Darrow Montgomery
Darrow Montgomery Credit: Ward 4 Councilmember Brandon Todd

We know D.C. Get our free newsletter to stay in the know.

Update Dec. 13 11 am:

Ward 4 ANC 4C voted 7-1-1 to call for an investigation into Councilmember Brandon Todd.

Following last night’s vote, Todd’s office released a statement denying wrongdoing, saying Todd used “emails collected by a variety of means through his engagement with the community over more than 10 years.

“At no time were emails directly or indirectly given to any campaign,” Todd’s statement says. “Councilmember Todd looks forward to cooperating with any inquiries.” 

The original story follows below:

Some hyperlocal elected commissioners in Ward 4 have had it with their councilmember.

Advisory Neighborhood Commission 4C will vote tonight on whether to call for an investigation into Ward 4 Councilmember Brandon Todd for alleged violations of laws that prohibit the use of D.C. government resources for campaign activities.

At issue is Todd’s alleged use of constituent emails to promote a political ally, as WAMU first reportedTodd’s office did not immediately respond to LL’s calls seeking comment.

Todd’s constituents have received campaign emails for Rhonda Henderson, who Todd supported in her failed run for Ward 4’s spot on the State Board of Education. 

Todd’s constituents, who say they previously contacted him via his Council email address, received the emails from Todd’s non-Council email address and from Henderson’s campaign.

Todd’s alleged use of constituent email addresses to promote Henderson’s campaign appears to be in violation of a D.C. law that bars elected officials from using “supplies, materials, equipment, office space, facilities, and telephones and other utilities,” to support candidates for office.

The vote will decide whether ANC 4C will send letters to the D.C. Office of Campaign Finance and D.C.’s Board of Ethics and Government Accountability requesting investigations. 

“Contacting one’s elected representatives is an essential part of democracy and comes with an expectation of privacy, as well as an expectation that such contact will not be used for political purposes,” the letter reads. “Councilmember Todd may have betrayed that trust and appears to have done it by misusing public resources.”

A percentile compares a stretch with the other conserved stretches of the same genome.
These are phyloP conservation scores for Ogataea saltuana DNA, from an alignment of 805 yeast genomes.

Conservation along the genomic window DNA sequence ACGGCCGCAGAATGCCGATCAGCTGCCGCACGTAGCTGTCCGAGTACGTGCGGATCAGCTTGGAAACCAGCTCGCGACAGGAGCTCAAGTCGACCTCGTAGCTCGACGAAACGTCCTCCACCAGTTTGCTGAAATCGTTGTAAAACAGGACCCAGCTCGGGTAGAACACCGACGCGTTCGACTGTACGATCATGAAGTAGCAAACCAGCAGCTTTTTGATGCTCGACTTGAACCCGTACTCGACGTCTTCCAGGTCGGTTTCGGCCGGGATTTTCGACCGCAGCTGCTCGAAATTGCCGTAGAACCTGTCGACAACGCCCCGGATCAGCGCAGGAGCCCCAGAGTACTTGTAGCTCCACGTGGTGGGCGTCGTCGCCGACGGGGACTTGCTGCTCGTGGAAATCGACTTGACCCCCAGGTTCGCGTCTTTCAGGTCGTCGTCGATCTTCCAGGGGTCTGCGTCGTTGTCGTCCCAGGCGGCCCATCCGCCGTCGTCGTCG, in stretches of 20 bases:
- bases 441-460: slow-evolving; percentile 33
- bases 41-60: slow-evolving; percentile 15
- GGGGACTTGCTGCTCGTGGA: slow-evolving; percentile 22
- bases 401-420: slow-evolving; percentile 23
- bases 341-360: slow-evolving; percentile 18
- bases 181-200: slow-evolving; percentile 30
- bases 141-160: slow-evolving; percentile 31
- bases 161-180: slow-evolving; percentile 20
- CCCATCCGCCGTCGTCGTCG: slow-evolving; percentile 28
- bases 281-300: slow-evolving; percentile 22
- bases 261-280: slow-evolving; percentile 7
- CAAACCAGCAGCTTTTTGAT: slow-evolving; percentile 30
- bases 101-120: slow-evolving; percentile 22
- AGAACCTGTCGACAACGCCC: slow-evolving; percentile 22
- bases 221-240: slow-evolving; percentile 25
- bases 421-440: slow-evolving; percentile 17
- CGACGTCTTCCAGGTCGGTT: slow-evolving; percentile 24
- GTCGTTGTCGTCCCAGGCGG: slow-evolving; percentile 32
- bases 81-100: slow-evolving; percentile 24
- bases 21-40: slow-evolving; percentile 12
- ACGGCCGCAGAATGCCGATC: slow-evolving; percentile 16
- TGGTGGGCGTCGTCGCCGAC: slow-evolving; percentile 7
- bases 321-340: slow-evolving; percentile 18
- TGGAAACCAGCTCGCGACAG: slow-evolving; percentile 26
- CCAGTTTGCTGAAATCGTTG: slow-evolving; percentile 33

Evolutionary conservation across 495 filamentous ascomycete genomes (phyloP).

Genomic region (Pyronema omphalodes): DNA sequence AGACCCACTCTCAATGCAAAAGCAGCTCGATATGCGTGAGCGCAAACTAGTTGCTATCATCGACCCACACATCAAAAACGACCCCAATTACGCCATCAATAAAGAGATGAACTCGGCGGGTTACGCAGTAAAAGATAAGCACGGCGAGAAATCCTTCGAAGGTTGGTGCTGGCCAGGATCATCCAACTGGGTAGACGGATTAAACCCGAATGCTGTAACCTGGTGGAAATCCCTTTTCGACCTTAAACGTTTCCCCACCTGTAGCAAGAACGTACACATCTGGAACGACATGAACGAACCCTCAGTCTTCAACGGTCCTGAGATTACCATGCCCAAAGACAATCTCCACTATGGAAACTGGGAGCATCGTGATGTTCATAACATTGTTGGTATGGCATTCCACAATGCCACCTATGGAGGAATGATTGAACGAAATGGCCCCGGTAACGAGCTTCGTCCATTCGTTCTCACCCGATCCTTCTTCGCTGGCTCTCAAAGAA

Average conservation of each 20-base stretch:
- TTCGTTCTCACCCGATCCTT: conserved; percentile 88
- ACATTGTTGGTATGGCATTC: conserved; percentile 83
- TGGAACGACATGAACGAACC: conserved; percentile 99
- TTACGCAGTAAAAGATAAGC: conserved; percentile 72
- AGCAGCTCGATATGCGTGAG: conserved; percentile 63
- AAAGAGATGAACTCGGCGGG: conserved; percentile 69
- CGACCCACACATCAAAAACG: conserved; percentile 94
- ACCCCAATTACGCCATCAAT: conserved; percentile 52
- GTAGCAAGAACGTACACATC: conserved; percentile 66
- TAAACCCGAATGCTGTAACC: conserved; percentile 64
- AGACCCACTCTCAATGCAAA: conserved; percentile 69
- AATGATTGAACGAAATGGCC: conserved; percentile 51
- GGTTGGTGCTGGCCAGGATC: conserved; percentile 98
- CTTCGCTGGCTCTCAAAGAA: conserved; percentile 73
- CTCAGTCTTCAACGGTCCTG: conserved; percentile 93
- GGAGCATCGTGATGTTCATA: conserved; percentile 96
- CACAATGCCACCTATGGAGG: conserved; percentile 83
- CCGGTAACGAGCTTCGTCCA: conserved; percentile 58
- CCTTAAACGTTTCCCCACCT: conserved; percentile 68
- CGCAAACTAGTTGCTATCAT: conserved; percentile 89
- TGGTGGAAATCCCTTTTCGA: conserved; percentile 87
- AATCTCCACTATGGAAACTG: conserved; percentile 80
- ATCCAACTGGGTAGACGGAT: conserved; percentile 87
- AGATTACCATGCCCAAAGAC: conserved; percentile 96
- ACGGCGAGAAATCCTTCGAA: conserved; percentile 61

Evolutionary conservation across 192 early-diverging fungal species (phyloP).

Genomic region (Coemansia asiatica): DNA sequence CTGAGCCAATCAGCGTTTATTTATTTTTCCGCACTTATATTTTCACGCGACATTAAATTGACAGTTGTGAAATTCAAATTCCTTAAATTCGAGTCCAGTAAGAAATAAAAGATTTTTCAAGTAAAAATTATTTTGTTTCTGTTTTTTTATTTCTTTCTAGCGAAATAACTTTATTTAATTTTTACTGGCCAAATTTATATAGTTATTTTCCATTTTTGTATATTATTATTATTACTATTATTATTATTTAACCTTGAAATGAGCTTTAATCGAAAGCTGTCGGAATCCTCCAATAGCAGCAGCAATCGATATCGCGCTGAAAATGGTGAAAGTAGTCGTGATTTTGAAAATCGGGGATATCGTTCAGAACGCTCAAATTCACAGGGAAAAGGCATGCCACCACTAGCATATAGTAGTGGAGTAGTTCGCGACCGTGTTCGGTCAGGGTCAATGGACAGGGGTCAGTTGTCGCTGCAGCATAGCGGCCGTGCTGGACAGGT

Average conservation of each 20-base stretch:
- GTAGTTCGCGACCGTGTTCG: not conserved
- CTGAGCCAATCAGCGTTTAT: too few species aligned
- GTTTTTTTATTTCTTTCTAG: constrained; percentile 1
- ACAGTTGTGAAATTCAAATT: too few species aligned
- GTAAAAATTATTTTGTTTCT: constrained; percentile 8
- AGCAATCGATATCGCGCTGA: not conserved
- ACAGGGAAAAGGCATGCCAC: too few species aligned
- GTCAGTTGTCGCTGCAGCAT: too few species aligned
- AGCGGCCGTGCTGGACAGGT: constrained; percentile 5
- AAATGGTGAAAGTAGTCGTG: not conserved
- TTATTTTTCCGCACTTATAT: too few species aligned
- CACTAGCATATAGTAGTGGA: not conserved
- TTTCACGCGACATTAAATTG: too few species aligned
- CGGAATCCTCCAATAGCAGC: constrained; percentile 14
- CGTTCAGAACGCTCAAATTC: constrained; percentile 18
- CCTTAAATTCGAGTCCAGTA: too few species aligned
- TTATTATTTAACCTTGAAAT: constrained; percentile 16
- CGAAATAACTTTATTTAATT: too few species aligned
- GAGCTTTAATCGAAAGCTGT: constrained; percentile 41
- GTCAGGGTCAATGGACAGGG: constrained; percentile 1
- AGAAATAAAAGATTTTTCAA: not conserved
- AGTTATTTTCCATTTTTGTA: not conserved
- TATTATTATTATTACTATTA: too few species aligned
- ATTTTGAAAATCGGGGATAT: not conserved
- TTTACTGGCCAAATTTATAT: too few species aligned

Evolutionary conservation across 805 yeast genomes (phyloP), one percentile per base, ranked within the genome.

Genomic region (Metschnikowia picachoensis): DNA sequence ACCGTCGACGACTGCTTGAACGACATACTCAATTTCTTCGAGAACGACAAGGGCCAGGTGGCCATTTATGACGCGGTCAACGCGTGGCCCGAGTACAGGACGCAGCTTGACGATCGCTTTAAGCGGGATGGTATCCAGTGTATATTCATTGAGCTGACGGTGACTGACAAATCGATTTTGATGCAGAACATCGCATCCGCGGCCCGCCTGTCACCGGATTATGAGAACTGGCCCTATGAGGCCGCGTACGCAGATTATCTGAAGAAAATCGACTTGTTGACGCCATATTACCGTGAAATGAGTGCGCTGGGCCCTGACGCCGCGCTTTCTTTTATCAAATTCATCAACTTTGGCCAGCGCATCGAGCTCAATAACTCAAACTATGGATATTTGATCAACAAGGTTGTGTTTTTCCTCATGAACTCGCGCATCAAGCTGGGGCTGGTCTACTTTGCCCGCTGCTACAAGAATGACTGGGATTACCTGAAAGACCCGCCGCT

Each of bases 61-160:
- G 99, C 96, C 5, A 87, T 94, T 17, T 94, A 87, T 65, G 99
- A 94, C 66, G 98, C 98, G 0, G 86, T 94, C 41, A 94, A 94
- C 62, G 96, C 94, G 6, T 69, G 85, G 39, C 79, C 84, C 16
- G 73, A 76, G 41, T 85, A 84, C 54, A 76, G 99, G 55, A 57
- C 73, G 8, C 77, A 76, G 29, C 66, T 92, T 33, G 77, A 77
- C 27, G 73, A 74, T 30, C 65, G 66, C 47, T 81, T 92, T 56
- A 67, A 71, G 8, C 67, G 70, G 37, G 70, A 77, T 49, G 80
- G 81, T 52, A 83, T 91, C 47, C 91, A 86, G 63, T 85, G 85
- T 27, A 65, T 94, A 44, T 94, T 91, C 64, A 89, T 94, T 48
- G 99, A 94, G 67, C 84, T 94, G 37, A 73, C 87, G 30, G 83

At least one other Ward 4 resident has filed an official complaint against Todd for the same issue, WAMU reported.

The ANC’s vote sheds light on simmering frustrations that date back to Todd’s shady campaign finance practices in 2015. Tonight’s agenda also includes a separate letter to Todd expressing the ANC’s disappointment with what they see as the councilmember thumbing his nose at campaign laws.

In 2017, Todd’s campaign was fined $5,100 for failing to properly document a total of $83,000 in deposits to his 2015 special election campaign fund.

The letter to Todd also references his voting record on the Council’s recent efforts to restrict the so-called pay-to-play culture in campaign contributions, where large campaign donors are rewarded with city contracts. Todd initially abstained from a vote on a bill that bars political donations from corporations and their executives who hold or have applied for valuable contracts with the city. Todd ultimately voted in favor of the bill on its second reading.

“You do not seem to have learned your lesson,” the letter says in reference to Todd’s history of questionable campaign dealings. “To clear your name and to begin to regain the trust of this commission, we urge you to actively support strengthening the campaign finance laws. A lack of support demonstrates a betrayal of your constituents.”

LL will update this post with the results of the ANC vote. If we hear from Todd’s office, we’ll add those comments, too.